In this second Sunday in advent Pastor Brad began the sermon reminding us that the word advent means “arriving” or “appearing.” Advent is a time when the people of God were awaiting the appearing of God.
God came in a manner we did not expect, as a child in utmost obscurity. He came into our smallness, and has met us in the whole range of our human experience.
Isaiah 53 presents a picture of the coming Messiah nearly 700 years beforehand, yet they did not recognize him when he came. In verse three the prophet proclaims, “He was despised and rejected by men, a man of sorrows and familiar with suffering. Like one from whom men hide their faces, he was despised, and we esteemed him not.”
Jesus came as a suffering servant, not a conquering king. In a profound way Isaiah combines the cradle and the cross, the beginning and the end of our Lord’s ministry.
Jesus, God in Christ, had intimate first-hand knowledge of our pain and suffering. We see this displayed in John 11 in the story of Lazarus. In verse 4 Jesus is told that his friend is sick. Jesus replies that this will not end as you expect. It is for God’s glory. Jesus then stayed an extra two days instead of returning immediately.
Consequently, Lazarus did indeed die. Upon hearing this Jesus set about to return. For Thomas this decision meant something more, for he declared, “Let us go that we may die with him.”
Following Jesus does not mean a life that rises to continuous blessing, going up and up and up. In point of fact, if we follow Christ it leads to great sorrow and pain.
In verse 33 we see how deeply moved Jesus was by the sorrow of those around him. He was familiar with sorrow. Jesus experiences the very grief that he is observing.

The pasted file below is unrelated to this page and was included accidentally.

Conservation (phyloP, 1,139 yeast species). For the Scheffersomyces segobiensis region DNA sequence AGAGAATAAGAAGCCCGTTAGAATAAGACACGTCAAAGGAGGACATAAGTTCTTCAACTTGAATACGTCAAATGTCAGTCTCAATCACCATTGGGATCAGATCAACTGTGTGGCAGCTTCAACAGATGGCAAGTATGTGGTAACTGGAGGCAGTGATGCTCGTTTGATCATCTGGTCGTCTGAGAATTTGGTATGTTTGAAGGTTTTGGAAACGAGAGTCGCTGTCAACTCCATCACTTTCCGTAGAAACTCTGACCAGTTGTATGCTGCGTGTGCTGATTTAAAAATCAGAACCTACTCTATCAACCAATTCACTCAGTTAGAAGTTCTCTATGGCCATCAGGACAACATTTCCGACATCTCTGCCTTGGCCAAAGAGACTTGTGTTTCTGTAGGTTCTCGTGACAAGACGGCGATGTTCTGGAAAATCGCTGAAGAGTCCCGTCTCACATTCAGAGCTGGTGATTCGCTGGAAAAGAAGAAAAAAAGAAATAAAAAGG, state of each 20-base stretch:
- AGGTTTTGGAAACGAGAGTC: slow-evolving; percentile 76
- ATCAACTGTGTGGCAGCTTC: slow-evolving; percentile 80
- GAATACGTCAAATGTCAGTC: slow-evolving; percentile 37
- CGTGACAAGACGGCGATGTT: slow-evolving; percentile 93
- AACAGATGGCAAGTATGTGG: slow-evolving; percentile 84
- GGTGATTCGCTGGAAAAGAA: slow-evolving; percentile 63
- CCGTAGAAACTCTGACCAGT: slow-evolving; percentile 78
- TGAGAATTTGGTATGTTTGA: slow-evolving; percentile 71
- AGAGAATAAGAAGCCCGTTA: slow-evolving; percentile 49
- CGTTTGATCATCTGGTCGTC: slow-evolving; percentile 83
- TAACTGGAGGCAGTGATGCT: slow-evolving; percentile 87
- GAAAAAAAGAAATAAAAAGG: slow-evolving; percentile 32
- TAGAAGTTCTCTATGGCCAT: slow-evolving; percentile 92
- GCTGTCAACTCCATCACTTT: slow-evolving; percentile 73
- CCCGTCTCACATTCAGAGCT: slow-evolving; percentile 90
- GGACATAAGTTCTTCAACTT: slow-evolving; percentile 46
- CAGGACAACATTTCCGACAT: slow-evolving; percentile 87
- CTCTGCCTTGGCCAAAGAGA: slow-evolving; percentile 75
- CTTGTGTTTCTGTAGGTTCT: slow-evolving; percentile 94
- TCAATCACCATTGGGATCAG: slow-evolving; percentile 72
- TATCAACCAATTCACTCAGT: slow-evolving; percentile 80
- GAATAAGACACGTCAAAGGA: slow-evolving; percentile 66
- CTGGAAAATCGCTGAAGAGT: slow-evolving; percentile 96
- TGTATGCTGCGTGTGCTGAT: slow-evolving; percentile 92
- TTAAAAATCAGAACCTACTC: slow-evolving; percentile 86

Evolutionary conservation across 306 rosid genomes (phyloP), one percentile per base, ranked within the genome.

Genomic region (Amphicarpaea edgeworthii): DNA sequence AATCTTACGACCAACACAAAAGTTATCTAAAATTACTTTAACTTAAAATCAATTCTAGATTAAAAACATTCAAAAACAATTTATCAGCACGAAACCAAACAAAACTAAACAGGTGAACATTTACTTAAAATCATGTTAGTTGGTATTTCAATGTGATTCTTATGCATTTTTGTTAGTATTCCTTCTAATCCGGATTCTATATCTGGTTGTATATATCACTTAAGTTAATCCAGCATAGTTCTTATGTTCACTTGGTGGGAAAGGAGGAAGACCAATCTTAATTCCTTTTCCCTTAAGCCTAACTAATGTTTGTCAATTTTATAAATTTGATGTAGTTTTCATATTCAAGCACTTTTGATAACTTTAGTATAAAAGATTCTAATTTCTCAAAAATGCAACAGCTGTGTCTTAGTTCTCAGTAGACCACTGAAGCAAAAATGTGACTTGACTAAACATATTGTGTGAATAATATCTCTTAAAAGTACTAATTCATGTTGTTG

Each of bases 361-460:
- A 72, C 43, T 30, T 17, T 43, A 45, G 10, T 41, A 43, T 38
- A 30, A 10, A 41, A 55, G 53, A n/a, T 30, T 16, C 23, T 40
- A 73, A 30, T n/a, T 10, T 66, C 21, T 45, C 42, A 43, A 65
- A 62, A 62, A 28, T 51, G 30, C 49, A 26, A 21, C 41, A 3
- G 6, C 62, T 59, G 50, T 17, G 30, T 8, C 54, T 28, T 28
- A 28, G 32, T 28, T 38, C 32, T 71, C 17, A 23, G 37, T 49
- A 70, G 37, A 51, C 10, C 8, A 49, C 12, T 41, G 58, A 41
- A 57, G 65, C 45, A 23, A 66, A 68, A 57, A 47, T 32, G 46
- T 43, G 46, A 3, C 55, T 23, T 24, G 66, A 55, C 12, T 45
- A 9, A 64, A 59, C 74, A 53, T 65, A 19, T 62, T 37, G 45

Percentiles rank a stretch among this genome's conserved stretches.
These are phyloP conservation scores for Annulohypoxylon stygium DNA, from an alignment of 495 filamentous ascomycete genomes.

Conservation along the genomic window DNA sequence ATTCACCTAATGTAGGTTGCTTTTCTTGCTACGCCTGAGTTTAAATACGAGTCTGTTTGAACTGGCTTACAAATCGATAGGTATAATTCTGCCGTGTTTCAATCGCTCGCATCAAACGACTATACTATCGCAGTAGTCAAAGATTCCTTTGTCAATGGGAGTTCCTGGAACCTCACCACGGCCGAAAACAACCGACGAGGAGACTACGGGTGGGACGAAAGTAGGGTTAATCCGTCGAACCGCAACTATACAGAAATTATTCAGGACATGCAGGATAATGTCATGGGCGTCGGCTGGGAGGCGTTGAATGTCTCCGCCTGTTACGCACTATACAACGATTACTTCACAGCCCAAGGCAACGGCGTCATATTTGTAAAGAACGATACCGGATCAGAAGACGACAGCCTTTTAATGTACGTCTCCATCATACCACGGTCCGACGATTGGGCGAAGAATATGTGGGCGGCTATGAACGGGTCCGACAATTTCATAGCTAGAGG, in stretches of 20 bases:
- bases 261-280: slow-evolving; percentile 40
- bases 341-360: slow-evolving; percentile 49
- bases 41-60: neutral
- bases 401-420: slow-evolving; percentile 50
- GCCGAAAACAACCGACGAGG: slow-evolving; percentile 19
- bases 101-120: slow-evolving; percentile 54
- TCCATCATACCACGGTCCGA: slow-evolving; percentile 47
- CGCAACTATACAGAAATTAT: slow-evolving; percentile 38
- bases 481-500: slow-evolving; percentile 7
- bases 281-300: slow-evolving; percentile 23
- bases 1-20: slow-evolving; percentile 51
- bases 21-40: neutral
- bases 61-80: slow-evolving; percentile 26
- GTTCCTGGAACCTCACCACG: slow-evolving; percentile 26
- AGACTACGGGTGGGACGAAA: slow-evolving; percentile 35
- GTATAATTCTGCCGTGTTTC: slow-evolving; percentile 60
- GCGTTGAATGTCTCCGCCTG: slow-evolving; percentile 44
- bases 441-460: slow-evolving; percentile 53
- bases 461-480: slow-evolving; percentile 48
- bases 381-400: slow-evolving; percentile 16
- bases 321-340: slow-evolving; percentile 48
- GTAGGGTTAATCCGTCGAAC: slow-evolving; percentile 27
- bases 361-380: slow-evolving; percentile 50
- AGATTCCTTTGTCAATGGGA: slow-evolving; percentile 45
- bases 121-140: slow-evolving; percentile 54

Sometimes life events can appear so random. Yet Jesus enters our sorrow that he might pull us out.
In Philippians 3:10-11 Paul writes:
10I want to know Christ and the power of his resurrection and the fellowship of sharing in his sufferings, becoming like him in his death, 11and so, somehow, to attain to the resurrection from the dead.
What we see in Scripture is that Christ comes to us in our sorrow, and walks alongside us to bring us to the hope of the resurrection.
There has been a lot of criticism of some Christians who are so “heavenly minded that they are no earthly good.” In truth, people who are heavenly minded are the ones who are making us earthly good.
We live with anticipation. We are anticipators. Though this life has good moments, it is not enough. Paul states that the aim of his life is to attain something more.
My exhortation to you today, Pastor Brad declared, is to become that kind of attainer.